6. A connecting plug according to any of claim 1, characterized in that the cam shaft is provided for each contact finger with at least one tooth which engages a corresponding notch in the contact finger.

7. A connecting plug according to any of the proceeding claims, characterized in that the contact finger consists of a disc like plate forming a curved contact surface which is so shaped and located with respect to a corresponding conductor in the current supply rail, that the contact surface is forced in a wedge-like manner against the conductor when the disc is pivoted to a position in which it projects from the casing.

8. A connecting plug according to claim 3, characterized in that the locking spring is mounted on the cam shaft slidably in the longitudinal direction thereof against the action of a spring and that the cam shaft is provided with a locking device which, when the locking spring is in its initial position on the the cam shaft, is unrotatably engaged with the locking spring, and when the locking spring is displaced from said initial position on the shaft, is turnable with respect to the locking spring to a position in which the locking device prevents the locking spring from returning under the action of the spring to said initial position.

Patent Citations
Cited PatentFiling datePublication dateApplicantTitle
US3295093 *May 21, 1963Dec 27, 1966Lightolier IncElectric power distribution conduit accessible for connection thereto along substantially its entire length
US3503032 *Jan 4, 1968Mar 24, 1970Us Industries IncAdaptor for electrical power distribution track
US3559146 *Oct 25, 1968Jan 26, 1971Nokia Oy AbCurrent supply rail arrangement and a connection plug
US3605064 *Dec 3, 1968Sep 14, 1971Us Industries IncSplice box for a power distribution system
US3613045 *Nov 26, 1969Oct 12, 1971Us Industries IncAdapter for a power distribution system
Referenced by
Citing PatentFiling datePublication dateApplicantTitle
US3760133 *Mar 27, 1972Sep 18, 1973Rotaflex LtdElectrical lighting installations
US3813633 *Feb 16, 1973May 28, 1974Ite Imperial CorpPower tap for continuous outlet duct
US3910667 *Jul 13, 1973Oct 7, 1975Rotaflex LtdElectrical supply installations
US3919457 *Apr 22, 1974Nov 11, 1975Steiner SheldonElectrified suspension ceiling system
US3993385 *Jan 16, 1975Nov 23, 1976A. Ahlstrom OsakeyhtioCurrent collector, provided with a selector, for a conductor rail
US4279456 *Sep 28, 1979Jul 21, 1981F. Lli ZucchiniElectric lines of the armor-plated type, designed especially for electric system for interiors
US4557547 *Jan 10, 1983Dec 10, 1985Rotaflex PlcConnector for electrical supply system
US4776809 *Apr 9, 1987Oct 11, 1988Light Source Electrical Equipment LimitedLow voltage distribution system with two-conductor track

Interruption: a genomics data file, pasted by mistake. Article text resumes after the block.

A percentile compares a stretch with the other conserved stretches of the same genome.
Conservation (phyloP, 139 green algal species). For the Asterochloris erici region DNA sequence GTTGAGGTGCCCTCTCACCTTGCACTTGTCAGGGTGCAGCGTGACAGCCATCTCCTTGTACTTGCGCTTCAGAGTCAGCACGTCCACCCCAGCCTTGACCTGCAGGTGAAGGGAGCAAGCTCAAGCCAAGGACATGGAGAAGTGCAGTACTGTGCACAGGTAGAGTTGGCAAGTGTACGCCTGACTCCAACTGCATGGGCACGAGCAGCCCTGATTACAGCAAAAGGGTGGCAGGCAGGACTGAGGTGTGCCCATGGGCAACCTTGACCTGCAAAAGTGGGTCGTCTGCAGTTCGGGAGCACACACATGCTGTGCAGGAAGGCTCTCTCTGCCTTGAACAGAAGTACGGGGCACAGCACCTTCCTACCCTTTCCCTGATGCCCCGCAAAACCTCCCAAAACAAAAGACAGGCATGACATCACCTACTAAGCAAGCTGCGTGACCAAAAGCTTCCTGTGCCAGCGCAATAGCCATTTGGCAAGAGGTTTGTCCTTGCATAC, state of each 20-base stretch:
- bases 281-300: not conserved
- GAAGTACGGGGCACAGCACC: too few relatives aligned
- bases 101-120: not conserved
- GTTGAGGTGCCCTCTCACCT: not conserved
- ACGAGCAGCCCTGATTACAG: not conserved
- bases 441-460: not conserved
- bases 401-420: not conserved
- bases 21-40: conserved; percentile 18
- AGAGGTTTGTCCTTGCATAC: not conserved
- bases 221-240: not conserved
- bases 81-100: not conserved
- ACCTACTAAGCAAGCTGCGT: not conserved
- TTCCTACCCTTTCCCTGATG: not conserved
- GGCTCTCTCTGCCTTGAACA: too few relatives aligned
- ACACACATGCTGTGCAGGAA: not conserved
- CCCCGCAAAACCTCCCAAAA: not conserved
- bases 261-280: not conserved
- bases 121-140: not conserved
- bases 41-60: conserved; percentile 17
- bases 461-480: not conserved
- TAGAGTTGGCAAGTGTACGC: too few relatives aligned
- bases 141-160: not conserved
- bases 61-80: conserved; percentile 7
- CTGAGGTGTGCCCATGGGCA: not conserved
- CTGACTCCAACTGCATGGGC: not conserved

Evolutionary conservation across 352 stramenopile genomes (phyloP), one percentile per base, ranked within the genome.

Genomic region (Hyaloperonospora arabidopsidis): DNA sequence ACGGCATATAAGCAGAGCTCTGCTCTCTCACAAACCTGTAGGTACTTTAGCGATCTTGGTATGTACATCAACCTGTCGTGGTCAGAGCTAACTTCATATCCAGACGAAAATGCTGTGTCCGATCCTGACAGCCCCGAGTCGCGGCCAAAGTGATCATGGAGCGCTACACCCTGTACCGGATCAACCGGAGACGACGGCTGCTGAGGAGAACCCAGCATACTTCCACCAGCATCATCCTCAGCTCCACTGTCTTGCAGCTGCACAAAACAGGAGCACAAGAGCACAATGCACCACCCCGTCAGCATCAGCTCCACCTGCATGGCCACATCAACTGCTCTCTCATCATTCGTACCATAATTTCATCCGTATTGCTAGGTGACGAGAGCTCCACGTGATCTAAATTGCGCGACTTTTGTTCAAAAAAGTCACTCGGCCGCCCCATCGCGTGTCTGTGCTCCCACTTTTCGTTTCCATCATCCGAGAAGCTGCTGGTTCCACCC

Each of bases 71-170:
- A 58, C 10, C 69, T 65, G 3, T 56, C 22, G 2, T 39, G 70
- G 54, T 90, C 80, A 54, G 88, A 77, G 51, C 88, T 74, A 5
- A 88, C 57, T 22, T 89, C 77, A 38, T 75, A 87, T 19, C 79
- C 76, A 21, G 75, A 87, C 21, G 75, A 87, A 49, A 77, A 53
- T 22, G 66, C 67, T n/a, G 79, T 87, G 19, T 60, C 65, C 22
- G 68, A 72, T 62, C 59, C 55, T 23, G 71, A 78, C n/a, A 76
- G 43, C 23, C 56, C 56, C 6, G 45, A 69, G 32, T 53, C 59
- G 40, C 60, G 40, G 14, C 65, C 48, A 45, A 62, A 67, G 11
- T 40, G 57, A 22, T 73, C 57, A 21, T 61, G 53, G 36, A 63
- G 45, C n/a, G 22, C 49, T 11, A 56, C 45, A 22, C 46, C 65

US4968262 *Dec 2, 1987Nov 6, 1990Harald WidellConnection device
US5855485 *Jan 16, 1997Jan 5, 1999Patti; Anthony G.Multiple track adapter for track lighting systems
US6056561 *Feb 8, 1999May 2, 2000Lin; Shan ChaingAdapter and track arrangement for lighting fixtures
US7397384Feb 11, 2005Jul 8, 2008Genlyte Thomas Group, LlcTrack lighting system current limiting device
US7507005Jan 30, 2007Mar 24, 2009Genlyte Thomas Group LlcSliding flexible track lighting
US7520763Jun 29, 2007Apr 21, 2009Genlyte Thomas Group LlcTrack lighting system with dependent lamp cord
US7758358May 5, 2008Jul 20, 2010Koninklijke Philips Electronics N.V.Track lighting assembly
US7911351Jun 26, 2008Mar 22, 2011Genlyte Thomas Group LlcTrack lighting system current limiting device
US8144025Feb 11, 2011Mar 27, 2012Genlyte Thomas Group LlcTrack lighting system current limiting device
US8535070 *Dec 2, 2011Sep 17, 2013Tyco Electronics CorporationConnector for electrified ceiling grid
US8899999Sep 24, 2012Dec 2, 2014Abl Ip Holding LlcTrack adapter and lighting fixture
US9379502 *Feb 13, 2015Jun 28, 2016Universal Electric CorporationTool-less busway take-off device for electrical busway and method of installing
US20080252234 *Jun 26, 2008Oct 16, 2008Genlyte Thomas Group, LlcTrack lighting system current limiting device
US20110133671 *Feb 11, 2011Jun 9, 2011Genlyte Thomas Group LlcTrack lighting system current limiting device
US20130143434 *Dec 2, 2011Jun 6, 2013Tyco Electronics CorporationConnector for electrified ceiling grid
DE8801153U1 *Feb 1, 1988Aug 18, 1988Gte Licht Gmbh, 8520 Erlangen, DeTitle not available
EP0066559A2 *Jun 2, 1982Dec 8, 1982Roberto ArenaContinuous socket with matching connecting plug
Classifications
U.S. Classification439/122
International ClassificationH01R25/00, H01R25/14
Cooperative ClassificationH01R25/142
European ClassificationH01R25/14B